Amidst the tension caused by what appears to be an upcoming invasion of Russia a Ukraine, the country led by Vladimir Putin does not stop looking to the other sides.
Through its Foreign Ministry, Russia asks “the withdrawal of forces, war material and weapons” from nearby territories and who are currently members of the OTAN.
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According to Sputnik, U.S “has missiles deployed” in Poland Y Romania. To this presence is added that of Bulgaria, which in 2004 joined NATO, an organization that rests some of its troops there.
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“there is no ambiguity […] [El objetivo es] return to the situation of 1997 in the countries of the former communist bloc that were not members of the OTAN”.
In parallel, this Friday the 21st the foreign ministers of Russia and the United States met in Geneva (Switzerland) to discuss possible diplomatic solutions to the Ukrainian issue.
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What is Putin afraid of?
“It is true that there are fears in the West due to the nationalist discourse of Vladimir Putin, who also says that he wants to make Russia a world power”.
“But it is also true that, on the Russian side, there have long been fears about the role of the West”.
Before antagonizing one side, the internationalist Oscar Vidarte proposes to review history. According to him, it is not common for Russia to threaten the West, quite the contrary. “From Napoleon until Hitler, on more than one occasion they have tried to conquer it”.
“When the Cold War ended, many thought that the West was going to shake hands with Russia, that globalization and capitalism could serve to get closer to Moscow, but this was very partial.”.
Perhaps yes in economic matters, but in matters of security and politics, Moscow continued to be considered a threat to Western interests. And there has played an important role the European Union, which added countries of the old Soviet Union to its lines, and, of course, the same North Atlantic Treaty Organization, OTAN.
“The most worrying thing for them is the expansion of NATO to the east”.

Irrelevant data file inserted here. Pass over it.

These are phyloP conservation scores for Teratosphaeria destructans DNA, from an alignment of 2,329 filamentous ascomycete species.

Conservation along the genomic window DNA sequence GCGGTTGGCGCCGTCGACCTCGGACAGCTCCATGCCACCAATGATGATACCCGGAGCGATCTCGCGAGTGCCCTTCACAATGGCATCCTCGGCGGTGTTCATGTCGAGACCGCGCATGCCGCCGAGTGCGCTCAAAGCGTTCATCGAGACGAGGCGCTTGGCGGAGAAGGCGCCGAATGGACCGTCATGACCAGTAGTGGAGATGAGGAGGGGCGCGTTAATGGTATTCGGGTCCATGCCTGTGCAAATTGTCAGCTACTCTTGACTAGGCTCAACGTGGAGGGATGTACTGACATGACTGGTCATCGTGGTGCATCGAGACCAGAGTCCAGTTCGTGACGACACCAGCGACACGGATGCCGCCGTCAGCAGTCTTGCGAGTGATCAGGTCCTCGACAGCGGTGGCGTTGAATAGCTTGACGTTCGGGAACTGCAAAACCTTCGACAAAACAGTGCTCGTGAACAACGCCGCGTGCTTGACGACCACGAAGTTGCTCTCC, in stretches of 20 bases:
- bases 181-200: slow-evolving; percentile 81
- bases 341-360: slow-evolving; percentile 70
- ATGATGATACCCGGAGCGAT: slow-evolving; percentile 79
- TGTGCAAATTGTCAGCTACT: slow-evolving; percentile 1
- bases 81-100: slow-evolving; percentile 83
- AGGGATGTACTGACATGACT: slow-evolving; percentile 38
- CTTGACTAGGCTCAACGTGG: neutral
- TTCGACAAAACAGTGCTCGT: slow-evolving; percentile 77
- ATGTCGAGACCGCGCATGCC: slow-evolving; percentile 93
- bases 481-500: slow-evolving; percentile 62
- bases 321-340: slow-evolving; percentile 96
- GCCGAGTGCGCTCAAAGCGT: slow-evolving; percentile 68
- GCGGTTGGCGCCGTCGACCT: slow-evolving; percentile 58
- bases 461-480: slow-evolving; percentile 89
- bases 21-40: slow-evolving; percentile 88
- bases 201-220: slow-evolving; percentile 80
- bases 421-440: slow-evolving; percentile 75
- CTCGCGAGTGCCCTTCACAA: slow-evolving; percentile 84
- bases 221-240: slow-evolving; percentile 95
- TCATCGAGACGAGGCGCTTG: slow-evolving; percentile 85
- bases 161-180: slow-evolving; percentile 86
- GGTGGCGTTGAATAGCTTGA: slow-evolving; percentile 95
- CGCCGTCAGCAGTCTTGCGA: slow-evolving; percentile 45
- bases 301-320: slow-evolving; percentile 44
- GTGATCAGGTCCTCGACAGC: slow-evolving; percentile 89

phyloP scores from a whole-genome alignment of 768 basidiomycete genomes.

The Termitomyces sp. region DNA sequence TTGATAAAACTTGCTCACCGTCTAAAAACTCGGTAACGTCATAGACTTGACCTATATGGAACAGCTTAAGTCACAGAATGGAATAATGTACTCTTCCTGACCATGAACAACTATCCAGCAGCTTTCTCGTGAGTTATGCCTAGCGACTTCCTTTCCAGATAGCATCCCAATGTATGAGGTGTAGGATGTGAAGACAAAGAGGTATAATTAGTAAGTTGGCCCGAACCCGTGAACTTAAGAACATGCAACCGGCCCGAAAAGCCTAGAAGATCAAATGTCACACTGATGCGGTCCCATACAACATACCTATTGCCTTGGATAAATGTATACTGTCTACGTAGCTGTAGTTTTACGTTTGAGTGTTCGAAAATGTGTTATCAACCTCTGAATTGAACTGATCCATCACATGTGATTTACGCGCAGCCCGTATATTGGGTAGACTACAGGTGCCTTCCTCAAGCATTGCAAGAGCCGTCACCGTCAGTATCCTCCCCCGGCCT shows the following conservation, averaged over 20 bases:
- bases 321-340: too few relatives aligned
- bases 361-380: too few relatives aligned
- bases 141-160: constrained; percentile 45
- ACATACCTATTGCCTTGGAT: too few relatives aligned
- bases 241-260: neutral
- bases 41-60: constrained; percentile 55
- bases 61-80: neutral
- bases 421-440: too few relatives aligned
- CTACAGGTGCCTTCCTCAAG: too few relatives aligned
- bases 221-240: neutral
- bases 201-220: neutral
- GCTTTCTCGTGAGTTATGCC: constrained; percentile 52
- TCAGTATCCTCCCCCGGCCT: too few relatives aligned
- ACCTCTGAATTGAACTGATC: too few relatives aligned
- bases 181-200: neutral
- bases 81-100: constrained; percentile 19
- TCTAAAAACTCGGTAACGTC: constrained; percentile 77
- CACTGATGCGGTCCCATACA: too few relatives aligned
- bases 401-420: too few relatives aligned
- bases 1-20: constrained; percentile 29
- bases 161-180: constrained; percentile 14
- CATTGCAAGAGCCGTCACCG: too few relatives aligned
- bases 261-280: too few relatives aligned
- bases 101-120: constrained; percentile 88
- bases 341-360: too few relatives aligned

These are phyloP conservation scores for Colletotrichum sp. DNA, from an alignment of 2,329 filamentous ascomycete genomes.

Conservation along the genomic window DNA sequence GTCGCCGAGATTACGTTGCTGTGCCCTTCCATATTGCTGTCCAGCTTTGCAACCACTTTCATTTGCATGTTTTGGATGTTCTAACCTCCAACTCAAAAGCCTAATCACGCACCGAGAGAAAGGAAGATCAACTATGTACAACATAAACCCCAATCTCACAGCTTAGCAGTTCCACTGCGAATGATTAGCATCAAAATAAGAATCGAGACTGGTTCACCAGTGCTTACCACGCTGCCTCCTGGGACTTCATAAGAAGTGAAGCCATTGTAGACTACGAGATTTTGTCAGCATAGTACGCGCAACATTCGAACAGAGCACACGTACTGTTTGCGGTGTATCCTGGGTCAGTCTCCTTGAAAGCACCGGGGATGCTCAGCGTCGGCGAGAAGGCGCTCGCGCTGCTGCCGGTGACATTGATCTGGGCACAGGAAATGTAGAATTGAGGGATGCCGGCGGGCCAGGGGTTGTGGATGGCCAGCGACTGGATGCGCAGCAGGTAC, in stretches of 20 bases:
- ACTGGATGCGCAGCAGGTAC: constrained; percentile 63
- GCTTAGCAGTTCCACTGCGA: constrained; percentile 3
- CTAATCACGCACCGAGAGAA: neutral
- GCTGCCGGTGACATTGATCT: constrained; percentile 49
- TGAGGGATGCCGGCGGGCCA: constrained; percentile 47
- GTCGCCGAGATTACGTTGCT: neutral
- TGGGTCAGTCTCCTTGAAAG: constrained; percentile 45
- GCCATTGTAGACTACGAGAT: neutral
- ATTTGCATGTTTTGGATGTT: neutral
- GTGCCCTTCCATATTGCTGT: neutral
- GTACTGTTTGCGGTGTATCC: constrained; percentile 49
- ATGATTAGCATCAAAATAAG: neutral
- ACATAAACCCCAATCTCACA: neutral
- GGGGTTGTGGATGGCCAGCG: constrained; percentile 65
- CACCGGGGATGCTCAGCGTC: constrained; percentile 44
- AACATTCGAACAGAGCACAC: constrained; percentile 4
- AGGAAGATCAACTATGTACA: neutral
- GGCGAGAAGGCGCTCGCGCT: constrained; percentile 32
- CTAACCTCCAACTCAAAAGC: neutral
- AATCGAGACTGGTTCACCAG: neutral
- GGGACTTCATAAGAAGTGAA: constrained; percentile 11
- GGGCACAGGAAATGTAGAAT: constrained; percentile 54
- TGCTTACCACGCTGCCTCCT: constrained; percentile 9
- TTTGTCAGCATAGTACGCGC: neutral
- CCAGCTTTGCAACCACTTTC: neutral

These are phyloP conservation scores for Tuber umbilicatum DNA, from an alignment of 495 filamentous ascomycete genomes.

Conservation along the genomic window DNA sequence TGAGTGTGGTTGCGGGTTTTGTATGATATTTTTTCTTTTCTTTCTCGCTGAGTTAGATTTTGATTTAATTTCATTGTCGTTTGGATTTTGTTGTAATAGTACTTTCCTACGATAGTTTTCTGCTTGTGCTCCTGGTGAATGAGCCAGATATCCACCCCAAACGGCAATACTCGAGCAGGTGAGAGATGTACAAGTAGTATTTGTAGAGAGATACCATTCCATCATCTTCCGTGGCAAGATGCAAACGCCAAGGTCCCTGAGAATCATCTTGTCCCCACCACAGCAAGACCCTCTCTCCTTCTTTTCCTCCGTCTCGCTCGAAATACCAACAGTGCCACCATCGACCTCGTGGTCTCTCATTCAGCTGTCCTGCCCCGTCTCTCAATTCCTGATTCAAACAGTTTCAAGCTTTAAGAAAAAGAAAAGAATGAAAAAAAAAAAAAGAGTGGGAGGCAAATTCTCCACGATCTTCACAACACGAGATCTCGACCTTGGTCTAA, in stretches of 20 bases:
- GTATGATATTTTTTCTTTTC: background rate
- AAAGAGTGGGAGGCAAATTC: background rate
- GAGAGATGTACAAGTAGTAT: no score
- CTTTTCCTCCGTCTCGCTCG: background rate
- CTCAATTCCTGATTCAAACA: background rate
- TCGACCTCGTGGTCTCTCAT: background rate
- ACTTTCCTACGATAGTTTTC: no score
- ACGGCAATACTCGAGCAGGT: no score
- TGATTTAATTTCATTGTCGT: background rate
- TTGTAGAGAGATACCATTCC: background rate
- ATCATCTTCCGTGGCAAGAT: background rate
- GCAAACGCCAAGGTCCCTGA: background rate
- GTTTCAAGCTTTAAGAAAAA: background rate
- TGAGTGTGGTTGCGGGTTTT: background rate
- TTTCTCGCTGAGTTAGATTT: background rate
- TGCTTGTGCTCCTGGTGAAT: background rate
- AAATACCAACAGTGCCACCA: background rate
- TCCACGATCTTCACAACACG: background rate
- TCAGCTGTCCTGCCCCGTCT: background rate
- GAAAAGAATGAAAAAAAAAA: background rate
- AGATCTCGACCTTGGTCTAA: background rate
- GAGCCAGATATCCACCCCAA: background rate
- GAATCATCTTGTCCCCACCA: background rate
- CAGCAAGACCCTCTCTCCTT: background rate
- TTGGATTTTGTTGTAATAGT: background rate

“I think that in Moscow these imaginaries of the Western threat have been awakened”.
Y Ukraine is in the middle of that conflict: the country tries to join the OTAN since 2008, but, to date, it has not been able to do so.
one step back
When the Union of Soviet Socialist Republics disintegrated, giving life to 15 independent republics. They were:
All of them lived within the influence of Russia, a kind of father and guardian.
And the idea was maintained until, in 2004, the Baltic countries (Lithuania, Latvia and Estonia) they managed to break free and join both the European Union and NATO.
“Moscow lost influence over those countries a long time ago, but there are two others that are key in the relationship between Europe and Russia: Belarus and Ukraine.”.
“Due to its geographical position, there are two caps. And the Kremlin is not going to lose them for a security issue”.
According to the International Security Study Group, after the voluntary entry of Estonia, Latvia and Lithuania into NATO, the group’s agenda changed. Since then, they have been looking for Georgia and Ukraine to join”to ensure the safety of the area”.
But when Georgia tried to join, it was blocked by Russia.
El País recalls that, when there was a rapprochement between the country and “The alliance” in 2008, Georgia “went to war with Russia […] for sovereignty over the Georgian territory of South Ossetia, finally recognized as independent by Russia”.
“Today Georgia appears as a candidate to join the Alliance, with no advances expected in the short term”.
A modus operandi
Vidarte explains that Moscow sees that, behind the protests that failed to overthrow the government of Belarus, is the West, which, in addition, uses NATO to expand its presence and position itself very close to the Kremlin.
“The West promotes protests within the logic of freedom and the defense of rights with the aim of bringing down governments allied with Moscow”.
This happens very frequently.
Vidarte proposes to remember Iraq, Afghanistan Y Syria, countries that were very close to Moscow, and how NATO meddled “outside of international law”, notes the specialist.
that same modus operandi is observed when, for example, “The West tries to intervene in the Kazakhstan crisis” and complicate the governments allied with Russia.
If this is already happening in Ukraine, could it not be replicated in Kazakhstan?
“From the Russian perspective, this is a complete package. That is why they are not going to give up on Ukraine or let it be part of NATO. In terms of security and their interests, if that were to happen it would be a serious blow.”.
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